A Mootha, A Gupta, R Saini, V Kumar
diagnosis, medial hoffas, rare
A Mootha, A Gupta, R Saini, V Kumar. Coronal fracture of medial femoral condyle: a case report and review of mechanism of injury. The Internet Journal of Orthopedic Surgery. 2008 Volume 14 Number 2.
Intra articular coronal fracture of femoral condyle is rare : isolated medial Hoffas being extremely rare. This case is a 28 year old male who suffered a road traffic accident and sustained isolated, medial Hoffas fracture [Letenneur type I: type 33-B3 as per Orthopaedic Trauma Association (OTA) classification system]. The large medial condyle was reduced, joint surface restored and secured with 4 partially threaded cancellous screws of 4.0 mm size. At 38 months follow up, the fracture united and the patient had 130o range of motion with full extension and no varus-valgus instability. Early diagnosis and prompt treatment can produce good prognosis.
Coronal fractures of the femoral condyle are rare and are first described by Hoffa in 1904 (1). By definition these Hoffas fractures are intra articular fractures and the principles of management of these fractures are similar to those of intra articular fractures. Lateral Hoffas and bilateral Hoffas are well decribed, but medial Hoffas are extremely rare, and there is only one case report in English literature to the best of our knowledge (2). Here we are presenting a case report of isolated medial Hoffas fracture and a review of its mechanism of injury.
A 28 year old male sustained a road traffic accident. The mode of injury was impaction to the knee while riding on a bike. He subsequently was unable to bear weight on the right lower limb. On examination the right knee was tense and tender. AP and oblique radiographs of the knee (Fig 1a, 1b) showed an isolated coronal plane fracture of the medial femoral condyle.
According to Letenneur classification it was type I fracture. Examination under anaesthesia demonstrated significant varus instability in 300 of flexion, but there was no antero posterior instability of the knee. Knee was approached through medial incision. There was comminution of medial condyle. The tibial articular surface, menisci were normal. The fracture line was found to be passing posterior to the attachment of PCL on the femoral condyle. The large medial condyle was reduced, restoring the joint surface and secured with four partially threaded cancellous screws of 4.0 mm size. The screws were directed posterior and laterally and were buried in the articular surface. (Fig. IIa,IIb).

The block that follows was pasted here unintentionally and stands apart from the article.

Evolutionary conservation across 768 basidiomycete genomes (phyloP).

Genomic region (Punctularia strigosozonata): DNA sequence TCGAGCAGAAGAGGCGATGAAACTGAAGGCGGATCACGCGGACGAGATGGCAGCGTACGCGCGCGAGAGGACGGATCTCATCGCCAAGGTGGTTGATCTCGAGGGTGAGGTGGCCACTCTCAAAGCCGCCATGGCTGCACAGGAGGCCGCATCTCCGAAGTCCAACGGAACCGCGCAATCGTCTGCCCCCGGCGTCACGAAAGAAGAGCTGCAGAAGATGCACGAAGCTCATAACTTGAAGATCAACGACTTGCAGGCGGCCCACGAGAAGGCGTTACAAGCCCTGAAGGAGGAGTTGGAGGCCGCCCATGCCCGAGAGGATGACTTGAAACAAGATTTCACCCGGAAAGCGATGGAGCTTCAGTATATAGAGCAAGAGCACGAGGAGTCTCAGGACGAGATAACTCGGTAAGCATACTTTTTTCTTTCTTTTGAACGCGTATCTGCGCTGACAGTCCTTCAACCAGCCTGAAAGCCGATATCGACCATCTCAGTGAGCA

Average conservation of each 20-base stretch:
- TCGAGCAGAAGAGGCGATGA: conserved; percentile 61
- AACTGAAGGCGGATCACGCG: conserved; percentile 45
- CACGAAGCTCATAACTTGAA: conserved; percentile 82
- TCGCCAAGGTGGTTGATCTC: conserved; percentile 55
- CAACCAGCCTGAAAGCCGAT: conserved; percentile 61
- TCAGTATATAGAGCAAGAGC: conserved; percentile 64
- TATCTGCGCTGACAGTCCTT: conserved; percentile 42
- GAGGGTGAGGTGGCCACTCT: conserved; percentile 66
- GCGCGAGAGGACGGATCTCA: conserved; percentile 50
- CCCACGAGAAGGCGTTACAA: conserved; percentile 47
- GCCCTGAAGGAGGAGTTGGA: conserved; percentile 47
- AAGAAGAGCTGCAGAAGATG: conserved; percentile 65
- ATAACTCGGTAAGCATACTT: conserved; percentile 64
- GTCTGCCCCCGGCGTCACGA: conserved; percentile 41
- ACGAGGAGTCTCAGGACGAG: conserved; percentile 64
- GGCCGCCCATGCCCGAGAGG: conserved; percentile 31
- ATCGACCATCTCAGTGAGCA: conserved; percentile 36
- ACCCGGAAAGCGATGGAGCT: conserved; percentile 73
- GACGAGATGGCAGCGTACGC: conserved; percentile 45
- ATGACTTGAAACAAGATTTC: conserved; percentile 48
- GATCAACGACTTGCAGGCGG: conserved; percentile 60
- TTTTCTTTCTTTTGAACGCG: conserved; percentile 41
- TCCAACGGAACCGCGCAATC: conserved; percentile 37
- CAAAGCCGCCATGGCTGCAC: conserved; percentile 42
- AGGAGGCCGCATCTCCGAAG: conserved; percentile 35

At final follow up of 38 months, the fracture united and the patient had 1300 range of motion with full extension and there was no varus-valgus instability. The patient was pain free and ambulatory with out any walking aids.
The so-called ‘Hoffa’ fracture refers to an isolated, coronally-oriented fracture of either femoral condyle, with intra-articular extension. This rare injury cor¬responds to the OTA Type 33-B3 fracture (frontal, partial articular fracture of the distal femur). These injuries have previously been classified by Letenneur
The mechanism of injury of this fracture pattern is controversial. Some authors have postulated direct impact with the knee in a flexed position as the mechanism of injury, while others have attributed the fracture to simultaneous vertical shear and twisting forces
In our patient the exact mode of injury was that the patient was riding a motorbike when he got an axial collision with another vehicle. Due to sudden deceleration, his inner side of the knee hit the handle of the motor bike. Medial impact directly to the medial femoral condyle with the knee in more than 900 flexion, with an element of adduction and internal rotation has led to medial Hoffas fracture.
The treatment of Hoffas fracture is similar to that of any intra articular fracture. Open reduction is mandatory for good long-term function. The articular surface is exposed through a medial or a lateral approach, depending on which condyle is involved. Anatomic reduction of joint is essential and temporary fixation with k-wire is followed by permanent fixation with interfragmentary lag screws of size either 6.5 mm partially threaded cancellous screws or 4.0 mm partially threaded cancellous screws, depending on the size of the fragment. A minimum of two screws is mandatory to provide rotational stability. Insertion of screws through articular cartilage is necessary to achieve the lag effect and should be placed as for laterally as possible, while it should be medial for medial Hoffas fracture. Following surgery, full knee range of motion is encouraged, but weight bearing must of course be delayed until fracture union occurs (up to 12 weeks in most cases). Since these fractures do not heal by formation of much external callus and vascularity of these fractures is impaired because of large bone surface covered with articular cartilage, delayed union, nonunion or avascular necrosis are not unexpected complications of these fractures especially in type II fractures.